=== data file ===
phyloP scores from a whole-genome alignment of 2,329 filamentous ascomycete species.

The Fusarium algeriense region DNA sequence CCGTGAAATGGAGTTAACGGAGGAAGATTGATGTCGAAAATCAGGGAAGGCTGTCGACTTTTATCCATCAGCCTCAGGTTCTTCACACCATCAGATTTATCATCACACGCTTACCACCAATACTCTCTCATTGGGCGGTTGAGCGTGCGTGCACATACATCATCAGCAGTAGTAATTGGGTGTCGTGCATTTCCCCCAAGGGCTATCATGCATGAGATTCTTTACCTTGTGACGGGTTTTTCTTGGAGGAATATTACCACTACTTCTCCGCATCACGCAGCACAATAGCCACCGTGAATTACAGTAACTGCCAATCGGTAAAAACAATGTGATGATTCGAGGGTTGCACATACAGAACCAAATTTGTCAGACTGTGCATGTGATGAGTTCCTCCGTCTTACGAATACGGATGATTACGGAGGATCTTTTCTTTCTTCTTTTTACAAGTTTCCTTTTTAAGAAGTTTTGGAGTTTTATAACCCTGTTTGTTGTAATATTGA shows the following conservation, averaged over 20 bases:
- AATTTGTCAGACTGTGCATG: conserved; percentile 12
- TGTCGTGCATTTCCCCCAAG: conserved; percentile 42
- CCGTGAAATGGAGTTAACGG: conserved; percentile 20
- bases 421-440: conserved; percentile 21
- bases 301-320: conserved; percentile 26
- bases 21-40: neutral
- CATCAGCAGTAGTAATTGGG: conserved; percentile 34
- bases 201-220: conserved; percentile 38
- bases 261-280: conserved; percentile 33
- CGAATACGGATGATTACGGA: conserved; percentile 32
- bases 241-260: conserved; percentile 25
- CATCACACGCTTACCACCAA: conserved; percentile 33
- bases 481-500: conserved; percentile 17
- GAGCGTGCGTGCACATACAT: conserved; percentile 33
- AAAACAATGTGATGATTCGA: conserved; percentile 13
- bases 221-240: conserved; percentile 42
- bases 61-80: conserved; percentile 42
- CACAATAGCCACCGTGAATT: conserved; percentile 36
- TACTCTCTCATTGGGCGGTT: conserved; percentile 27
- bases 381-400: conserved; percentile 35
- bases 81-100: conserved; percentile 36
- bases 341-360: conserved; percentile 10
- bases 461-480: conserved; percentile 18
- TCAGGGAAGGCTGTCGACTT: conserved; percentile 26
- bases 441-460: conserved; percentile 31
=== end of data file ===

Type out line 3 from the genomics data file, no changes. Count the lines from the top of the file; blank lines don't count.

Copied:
- AATTTGTCAGACTGTGCATG: conserved; percentile 12